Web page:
The same principle applies to telephone bills, mobile contracts, and even gas and heating.
Which equipment can be claimed?
The chances are that you’ll be able to make a justifiable claim for most of the hardware associated with a photographic business, such as cameras, tripods, carrying cases, filters, lights, reflectors and so on.
Smaller associated items are also usually claimable: memory cards, spare batteries, hard drives or – if you’re a traditionalist – film.
You’ll probably also be able to claim for computers and licences for software used for photo editing, cataloguing, video production or anything else directly linked to your work.
This should all be fairly uncontroversial as long as it is all really for professional use.
Travelling for photoshoots
Most photographers spend a large chunk of their time on the road, whether they’re shooting weddings or other events, or working with stock libraries or picture agencies in mind.
In general, travel expenses for work are allowable as business expenses – everything from train tickets to petrol, via hotels and meals on overnight trips.
One common pitfall to avoid is the temptation to tack a weekend break onto the end of a out-of-town or overseas shoot and put the whole thing through as a business expense.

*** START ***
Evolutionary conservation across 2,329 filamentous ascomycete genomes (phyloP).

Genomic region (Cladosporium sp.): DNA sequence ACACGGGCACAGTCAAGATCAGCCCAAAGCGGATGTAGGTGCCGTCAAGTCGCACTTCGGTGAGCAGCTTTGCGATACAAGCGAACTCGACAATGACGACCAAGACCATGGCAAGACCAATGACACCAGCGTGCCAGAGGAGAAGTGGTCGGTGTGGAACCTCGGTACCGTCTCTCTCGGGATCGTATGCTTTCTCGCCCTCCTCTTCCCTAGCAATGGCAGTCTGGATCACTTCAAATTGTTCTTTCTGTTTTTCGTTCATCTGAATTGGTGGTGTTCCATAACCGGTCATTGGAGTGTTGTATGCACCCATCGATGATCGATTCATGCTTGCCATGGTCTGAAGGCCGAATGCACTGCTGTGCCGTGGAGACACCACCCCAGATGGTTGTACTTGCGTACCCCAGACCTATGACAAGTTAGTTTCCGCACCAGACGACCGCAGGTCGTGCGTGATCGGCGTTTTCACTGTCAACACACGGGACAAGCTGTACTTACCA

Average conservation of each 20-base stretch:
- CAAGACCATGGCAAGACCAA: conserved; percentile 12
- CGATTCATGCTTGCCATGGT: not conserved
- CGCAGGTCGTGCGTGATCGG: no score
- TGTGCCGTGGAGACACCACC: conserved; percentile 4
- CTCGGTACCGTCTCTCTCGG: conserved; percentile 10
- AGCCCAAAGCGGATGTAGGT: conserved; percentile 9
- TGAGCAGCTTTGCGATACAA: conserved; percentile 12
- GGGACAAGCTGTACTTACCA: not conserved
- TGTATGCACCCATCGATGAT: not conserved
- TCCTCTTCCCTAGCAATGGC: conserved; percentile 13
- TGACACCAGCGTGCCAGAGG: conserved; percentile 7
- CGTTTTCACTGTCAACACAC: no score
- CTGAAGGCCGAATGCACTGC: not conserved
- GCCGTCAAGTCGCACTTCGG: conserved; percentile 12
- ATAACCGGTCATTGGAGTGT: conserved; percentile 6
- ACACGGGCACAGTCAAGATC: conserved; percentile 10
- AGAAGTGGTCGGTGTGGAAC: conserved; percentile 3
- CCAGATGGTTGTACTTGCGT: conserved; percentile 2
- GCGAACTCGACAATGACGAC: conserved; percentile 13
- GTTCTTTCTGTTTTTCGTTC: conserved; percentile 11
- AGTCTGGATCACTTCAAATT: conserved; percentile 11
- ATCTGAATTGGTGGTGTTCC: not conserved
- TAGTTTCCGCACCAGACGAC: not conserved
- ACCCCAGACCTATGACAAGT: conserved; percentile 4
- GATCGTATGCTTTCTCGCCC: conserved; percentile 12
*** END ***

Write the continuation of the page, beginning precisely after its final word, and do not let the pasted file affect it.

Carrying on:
Investing in yourself and your brand
There are certain things associated with professional development that photographers can claim, though many don’t realise it.
If you go on training courses, for example – perhaps to learn a new photographic technique, some new editing software or just to hone your skills in a field such as food photography – that can be claimed as a business expense.
It’s good in this case to be able to demonstrate that it is driven by the needs of your business, perhaps with a view to opening up new revenue streams.
Claiming clothing as a business expense is strictly frowned upon but if it makes sense for you to wear a uniform with your name and business logo, that can be claimed as uniform.
The same goes for protective equipment or workwear you might need depending on the type of photography you specialise in – warzone photographers being perhaps the most extreme example.
Subscriptions to professional magazines and journals, which contribute to your professional development and help you stay on top of trends and technical developments, are also typically fine to claim.
Keeping good records with FreeAgent
The most important thing is to make sure that any claims you make are supported by clear, comprehensive records. Keep every receipt and invoice, ideally with supporting notes.
Fortunately, that’s a lot easier than it used to be, with no need for file-boxes full of scraps of paper or bulging wallets and purses thanks to the arrival of app-based cloud accounting software.
For one-person businesses, we recommend FreeAgent, which has a streamlined feature set and works brilliantly on mobile devices for those often out on the road.
Talk to us about business expense claims for your photography business.